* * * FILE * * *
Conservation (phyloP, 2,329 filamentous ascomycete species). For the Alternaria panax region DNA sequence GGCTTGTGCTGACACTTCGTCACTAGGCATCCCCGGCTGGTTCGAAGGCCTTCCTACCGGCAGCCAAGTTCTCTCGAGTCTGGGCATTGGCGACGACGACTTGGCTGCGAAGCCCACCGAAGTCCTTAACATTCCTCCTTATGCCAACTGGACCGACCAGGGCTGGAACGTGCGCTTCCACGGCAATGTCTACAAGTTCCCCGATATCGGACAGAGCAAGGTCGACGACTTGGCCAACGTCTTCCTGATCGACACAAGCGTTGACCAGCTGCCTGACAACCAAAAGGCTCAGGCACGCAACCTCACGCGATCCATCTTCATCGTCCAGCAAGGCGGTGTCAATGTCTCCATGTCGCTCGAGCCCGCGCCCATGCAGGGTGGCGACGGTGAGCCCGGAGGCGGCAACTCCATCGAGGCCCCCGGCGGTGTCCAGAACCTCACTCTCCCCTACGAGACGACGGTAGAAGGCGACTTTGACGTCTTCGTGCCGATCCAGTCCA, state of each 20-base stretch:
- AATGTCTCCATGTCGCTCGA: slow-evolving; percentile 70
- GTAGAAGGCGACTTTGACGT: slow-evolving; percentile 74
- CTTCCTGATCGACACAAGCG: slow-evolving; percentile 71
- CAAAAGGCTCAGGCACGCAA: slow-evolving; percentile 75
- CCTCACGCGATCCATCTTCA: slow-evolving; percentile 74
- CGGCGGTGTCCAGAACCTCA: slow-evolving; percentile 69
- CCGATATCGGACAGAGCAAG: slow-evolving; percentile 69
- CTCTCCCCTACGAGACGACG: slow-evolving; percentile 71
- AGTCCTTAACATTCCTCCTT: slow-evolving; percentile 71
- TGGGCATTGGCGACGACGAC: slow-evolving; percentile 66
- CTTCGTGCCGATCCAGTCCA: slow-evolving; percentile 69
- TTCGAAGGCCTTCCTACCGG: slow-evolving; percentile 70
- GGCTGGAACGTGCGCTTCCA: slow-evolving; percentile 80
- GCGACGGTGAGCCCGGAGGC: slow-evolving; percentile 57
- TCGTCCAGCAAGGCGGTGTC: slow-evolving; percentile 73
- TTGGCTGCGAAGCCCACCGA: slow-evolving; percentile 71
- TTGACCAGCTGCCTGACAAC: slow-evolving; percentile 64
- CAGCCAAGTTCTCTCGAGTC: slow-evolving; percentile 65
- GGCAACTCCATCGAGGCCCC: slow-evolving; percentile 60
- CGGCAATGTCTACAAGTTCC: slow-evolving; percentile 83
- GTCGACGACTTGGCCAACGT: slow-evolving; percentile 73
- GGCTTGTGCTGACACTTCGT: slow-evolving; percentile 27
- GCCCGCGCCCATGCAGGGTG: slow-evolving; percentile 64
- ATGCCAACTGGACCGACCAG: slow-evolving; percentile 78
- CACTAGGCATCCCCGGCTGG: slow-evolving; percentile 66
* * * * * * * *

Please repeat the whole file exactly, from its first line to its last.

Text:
Conservation (phyloP, 2,329 filamentous ascomycete species). For the Alternaria panax region DNA sequence GGCTTGTGCTGACACTTCGTCACTAGGCATCCCCGGCTGGTTCGAAGGCCTTCCTACCGGCAGCCAAGTTCTCTCGAGTCTGGGCATTGGCGACGACGACTTGGCTGCGAAGCCCACCGAAGTCCTTAACATTCCTCCTTATGCCAACTGGACCGACCAGGGCTGGAACGTGCGCTTCCACGGCAATGTCTACAAGTTCCCCGATATCGGACAGAGCAAGGTCGACGACTTGGCCAACGTCTTCCTGATCGACACAAGCGTTGACCAGCTGCCTGACAACCAAAAGGCTCAGGCACGCAACCTCACGCGATCCATCTTCATCGTCCAGCAAGGCGGTGTCAATGTCTCCATGTCGCTCGAGCCCGCGCCCATGCAGGGTGGCGACGGTGAGCCCGGAGGCGGCAACTCCATCGAGGCCCCCGGCGGTGTCCAGAACCTCACTCTCCCCTACGAGACGACGGTAGAAGGCGACTTTGACGTCTTCGTGCCGATCCAGTCCA, state of each 20-base stretch:
- AATGTCTCCATGTCGCTCGA: slow-evolving; percentile 70
- GTAGAAGGCGACTTTGACGT: slow-evolving; percentile 74
- CTTCCTGATCGACACAAGCG: slow-evolving; percentile 71
- CAAAAGGCTCAGGCACGCAA: slow-evolving; percentile 75
- CCTCACGCGATCCATCTTCA: slow-evolving; percentile 74
- CGGCGGTGTCCAGAACCTCA: slow-evolving; percentile 69
- CCGATATCGGACAGAGCAAG: slow-evolving; percentile 69
- CTCTCCCCTACGAGACGACG: slow-evolving; percentile 71
- AGTCCTTAACATTCCTCCTT: slow-evolving; percentile 71
- TGGGCATTGGCGACGACGAC: slow-evolving; percentile 66
- CTTCGTGCCGATCCAGTCCA: slow-evolving; percentile 69
- TTCGAAGGCCTTCCTACCGG: slow-evolving; percentile 70
- GGCTGGAACGTGCGCTTCCA: slow-evolving; percentile 80
- GCGACGGTGAGCCCGGAGGC: slow-evolving; percentile 57
- TCGTCCAGCAAGGCGGTGTC: slow-evolving; percentile 73
- TTGGCTGCGAAGCCCACCGA: slow-evolving; percentile 71
- TTGACCAGCTGCCTGACAAC: slow-evolving; percentile 64
- CAGCCAAGTTCTCTCGAGTC: slow-evolving; percentile 65
- GGCAACTCCATCGAGGCCCC: slow-evolving; percentile 60
- CGGCAATGTCTACAAGTTCC: slow-evolving; percentile 83
- GTCGACGACTTGGCCAACGT: slow-evolving; percentile 73
- GGCTTGTGCTGACACTTCGT: slow-evolving; percentile 27
- GCCCGCGCCCATGCAGGGTG: slow-evolving; percentile 64
- ATGCCAACTGGACCGACCAG: slow-evolving; percentile 78
- CACTAGGCATCCCCGGCTGG: slow-evolving; percentile 66